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OutsideIn(X) Modular type inference with local assumptions

Published online by Cambridge University Press:  16 May 2011

DIMITRIOS VYTINIOTIS
Affiliation:
Microsoft Research (e-mail: dimitris@microsoft.com)
SIMON PEYTON JONES
Affiliation:
Microsoft Research
TOM SCHRIJVERS
Affiliation:
Universiteit Gent
MARTIN SULZMANN
Affiliation:
Informatik Consulting Systems AG
Corresponding
E-mail address:

Abstract

Advanced type system features, such as GADTs, type classes and type families, have proven to be invaluable language extensions for ensuring data invariants and program correctness. Unfortunately, they pose a tough problem for type inference when they are used as local type assumptions. Local type assumptions often result in the lack of principal types and cast the generalisation of local let-bindings prohibitively difficult to implement and specify. User-declared axioms only make this situation worse. In this paper, we explain the problems and – perhaps controversially – argue for abandoning local let-binding generalisation. We give empirical results that local let generalisation is only sporadically used by Haskell programmers. Moving on, we present a novel constraint-based type inference approach for local type assumptions. Our system, called OutsideIn(X), is parameterised over the particular underlying constraint domain X, in the same way as HM(X). This stratification allows us to use a common metatheory and inference algorithm. OutsideIn(X) extends the constraints of X by introducing implication constraints on top. We describe the strategy for solving these implication constraints, which, in turn, relies on a constraint solver for X. We characterise the properties of the constraint solver for X so that the resulting algorithm only accepts programs with principal types, even when the type system specification accepts programs that do not enjoy principal types. Going beyond the general framework, we give a particular constraint solver for X = type classes + GADTs + type families, a non-trivial challenge in its own right. This constraint solver has been implemented and distributed as part of GHC 7.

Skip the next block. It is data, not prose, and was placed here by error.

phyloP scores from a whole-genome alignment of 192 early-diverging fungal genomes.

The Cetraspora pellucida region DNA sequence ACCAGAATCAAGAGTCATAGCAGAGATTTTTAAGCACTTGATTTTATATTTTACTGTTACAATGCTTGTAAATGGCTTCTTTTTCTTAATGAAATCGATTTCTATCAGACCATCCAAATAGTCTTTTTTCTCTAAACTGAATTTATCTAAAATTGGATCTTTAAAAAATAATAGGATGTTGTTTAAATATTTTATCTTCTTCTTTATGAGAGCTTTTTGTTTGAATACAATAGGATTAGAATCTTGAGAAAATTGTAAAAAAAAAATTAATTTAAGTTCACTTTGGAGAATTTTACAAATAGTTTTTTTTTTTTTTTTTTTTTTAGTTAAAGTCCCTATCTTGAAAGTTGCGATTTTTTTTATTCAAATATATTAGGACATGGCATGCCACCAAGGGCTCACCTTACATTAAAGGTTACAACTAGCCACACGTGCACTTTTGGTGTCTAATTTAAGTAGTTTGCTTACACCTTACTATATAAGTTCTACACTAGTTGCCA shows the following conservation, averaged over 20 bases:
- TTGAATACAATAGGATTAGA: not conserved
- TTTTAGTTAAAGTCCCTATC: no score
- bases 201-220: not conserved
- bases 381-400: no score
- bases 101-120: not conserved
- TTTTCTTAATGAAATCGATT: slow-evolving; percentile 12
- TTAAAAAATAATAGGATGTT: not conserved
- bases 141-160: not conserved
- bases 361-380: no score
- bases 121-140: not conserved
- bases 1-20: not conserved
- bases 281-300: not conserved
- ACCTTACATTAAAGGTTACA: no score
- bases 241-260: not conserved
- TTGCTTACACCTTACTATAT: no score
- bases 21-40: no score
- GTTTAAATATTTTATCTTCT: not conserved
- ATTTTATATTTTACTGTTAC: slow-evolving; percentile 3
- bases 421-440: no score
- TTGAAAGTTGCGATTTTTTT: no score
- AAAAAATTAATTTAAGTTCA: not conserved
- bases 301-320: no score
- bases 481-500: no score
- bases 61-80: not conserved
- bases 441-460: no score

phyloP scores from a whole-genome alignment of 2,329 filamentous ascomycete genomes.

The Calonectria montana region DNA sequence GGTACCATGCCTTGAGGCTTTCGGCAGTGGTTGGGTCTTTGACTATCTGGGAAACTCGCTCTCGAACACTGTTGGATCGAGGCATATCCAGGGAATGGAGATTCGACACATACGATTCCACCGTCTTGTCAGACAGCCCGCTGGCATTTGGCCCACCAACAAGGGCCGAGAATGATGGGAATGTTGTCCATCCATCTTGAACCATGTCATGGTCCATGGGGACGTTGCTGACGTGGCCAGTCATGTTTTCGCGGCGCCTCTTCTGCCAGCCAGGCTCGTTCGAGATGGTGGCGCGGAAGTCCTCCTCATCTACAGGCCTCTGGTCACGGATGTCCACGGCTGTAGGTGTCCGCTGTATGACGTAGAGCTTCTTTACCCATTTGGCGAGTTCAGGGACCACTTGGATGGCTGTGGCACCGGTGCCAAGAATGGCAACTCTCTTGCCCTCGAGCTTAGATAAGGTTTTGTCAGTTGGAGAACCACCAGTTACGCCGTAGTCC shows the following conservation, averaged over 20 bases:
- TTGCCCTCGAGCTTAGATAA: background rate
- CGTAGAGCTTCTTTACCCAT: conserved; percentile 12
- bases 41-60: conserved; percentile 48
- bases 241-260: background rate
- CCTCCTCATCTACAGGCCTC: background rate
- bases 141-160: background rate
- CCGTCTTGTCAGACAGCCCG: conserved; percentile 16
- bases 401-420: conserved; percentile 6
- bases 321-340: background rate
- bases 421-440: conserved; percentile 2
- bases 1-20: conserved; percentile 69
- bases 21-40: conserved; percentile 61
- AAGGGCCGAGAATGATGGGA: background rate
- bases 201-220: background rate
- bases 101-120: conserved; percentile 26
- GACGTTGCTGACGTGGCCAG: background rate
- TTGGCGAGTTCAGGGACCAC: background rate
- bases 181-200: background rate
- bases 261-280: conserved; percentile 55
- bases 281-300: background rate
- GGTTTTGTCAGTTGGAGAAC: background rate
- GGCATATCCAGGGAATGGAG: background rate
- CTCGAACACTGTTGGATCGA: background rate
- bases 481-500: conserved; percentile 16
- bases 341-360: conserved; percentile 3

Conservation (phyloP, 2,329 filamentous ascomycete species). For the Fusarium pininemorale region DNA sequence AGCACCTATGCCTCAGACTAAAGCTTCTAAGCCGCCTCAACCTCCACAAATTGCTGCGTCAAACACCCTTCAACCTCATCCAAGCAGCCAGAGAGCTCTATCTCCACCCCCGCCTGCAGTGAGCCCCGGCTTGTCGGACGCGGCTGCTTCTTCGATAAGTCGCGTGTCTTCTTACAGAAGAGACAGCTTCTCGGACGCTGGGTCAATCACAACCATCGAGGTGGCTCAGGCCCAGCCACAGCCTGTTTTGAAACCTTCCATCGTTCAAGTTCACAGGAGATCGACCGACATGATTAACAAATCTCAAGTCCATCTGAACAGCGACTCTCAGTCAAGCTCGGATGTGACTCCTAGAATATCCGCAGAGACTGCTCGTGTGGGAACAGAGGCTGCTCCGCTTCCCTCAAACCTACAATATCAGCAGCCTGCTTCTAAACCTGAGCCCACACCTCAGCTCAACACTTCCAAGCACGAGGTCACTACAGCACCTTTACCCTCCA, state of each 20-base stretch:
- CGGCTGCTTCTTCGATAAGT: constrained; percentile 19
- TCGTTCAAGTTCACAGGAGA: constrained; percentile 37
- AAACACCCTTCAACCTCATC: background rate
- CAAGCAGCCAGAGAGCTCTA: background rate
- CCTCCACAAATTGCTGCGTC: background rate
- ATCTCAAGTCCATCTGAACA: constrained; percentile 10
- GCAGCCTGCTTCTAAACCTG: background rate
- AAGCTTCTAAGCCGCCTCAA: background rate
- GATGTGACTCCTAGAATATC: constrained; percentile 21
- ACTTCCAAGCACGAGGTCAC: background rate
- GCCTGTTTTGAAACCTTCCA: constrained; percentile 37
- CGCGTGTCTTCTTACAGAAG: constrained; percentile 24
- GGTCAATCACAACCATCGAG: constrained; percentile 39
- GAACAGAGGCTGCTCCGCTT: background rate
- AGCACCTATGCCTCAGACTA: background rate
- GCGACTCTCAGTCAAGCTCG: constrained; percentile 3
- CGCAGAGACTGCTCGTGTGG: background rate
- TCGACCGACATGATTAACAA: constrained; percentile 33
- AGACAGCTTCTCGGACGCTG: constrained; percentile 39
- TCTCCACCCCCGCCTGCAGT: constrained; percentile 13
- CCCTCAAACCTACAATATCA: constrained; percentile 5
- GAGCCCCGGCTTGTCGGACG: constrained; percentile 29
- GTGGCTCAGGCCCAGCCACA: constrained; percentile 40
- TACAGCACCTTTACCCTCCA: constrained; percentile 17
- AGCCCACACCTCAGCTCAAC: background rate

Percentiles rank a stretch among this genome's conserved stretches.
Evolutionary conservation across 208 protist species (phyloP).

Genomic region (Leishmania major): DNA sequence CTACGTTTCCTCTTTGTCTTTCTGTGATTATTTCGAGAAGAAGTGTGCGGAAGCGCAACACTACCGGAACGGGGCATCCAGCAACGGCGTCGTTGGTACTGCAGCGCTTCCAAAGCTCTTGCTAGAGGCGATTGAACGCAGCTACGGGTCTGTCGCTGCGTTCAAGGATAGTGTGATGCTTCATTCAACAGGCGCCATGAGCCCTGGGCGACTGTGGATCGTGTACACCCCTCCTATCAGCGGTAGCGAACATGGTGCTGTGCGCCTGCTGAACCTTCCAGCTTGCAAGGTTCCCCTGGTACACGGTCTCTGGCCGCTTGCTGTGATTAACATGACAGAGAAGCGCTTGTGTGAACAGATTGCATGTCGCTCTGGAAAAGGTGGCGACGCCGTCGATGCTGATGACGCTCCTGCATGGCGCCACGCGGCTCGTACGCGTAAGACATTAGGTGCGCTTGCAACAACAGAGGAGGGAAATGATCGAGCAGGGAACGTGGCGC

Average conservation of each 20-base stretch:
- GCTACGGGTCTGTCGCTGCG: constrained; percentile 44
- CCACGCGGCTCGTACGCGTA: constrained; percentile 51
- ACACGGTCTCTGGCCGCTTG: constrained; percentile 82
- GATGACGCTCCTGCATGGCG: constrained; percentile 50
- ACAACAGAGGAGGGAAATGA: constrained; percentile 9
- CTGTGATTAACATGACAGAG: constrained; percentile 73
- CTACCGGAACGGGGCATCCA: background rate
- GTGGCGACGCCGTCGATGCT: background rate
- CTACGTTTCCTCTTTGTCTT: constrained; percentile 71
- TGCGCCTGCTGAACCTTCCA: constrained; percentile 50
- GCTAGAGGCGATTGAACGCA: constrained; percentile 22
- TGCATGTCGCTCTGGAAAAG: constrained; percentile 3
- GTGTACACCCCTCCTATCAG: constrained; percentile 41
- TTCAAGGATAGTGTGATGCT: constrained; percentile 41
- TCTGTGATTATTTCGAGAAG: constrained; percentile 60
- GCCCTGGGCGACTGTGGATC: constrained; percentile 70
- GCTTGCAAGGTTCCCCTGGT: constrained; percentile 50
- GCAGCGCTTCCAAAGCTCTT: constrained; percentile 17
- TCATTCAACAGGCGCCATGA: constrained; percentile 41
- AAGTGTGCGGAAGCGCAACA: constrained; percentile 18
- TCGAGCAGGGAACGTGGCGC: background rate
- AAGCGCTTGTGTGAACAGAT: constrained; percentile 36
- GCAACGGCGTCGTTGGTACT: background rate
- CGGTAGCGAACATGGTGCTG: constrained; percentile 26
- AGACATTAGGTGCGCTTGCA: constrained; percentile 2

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Copyright
Copyright © Cambridge University Press 2011

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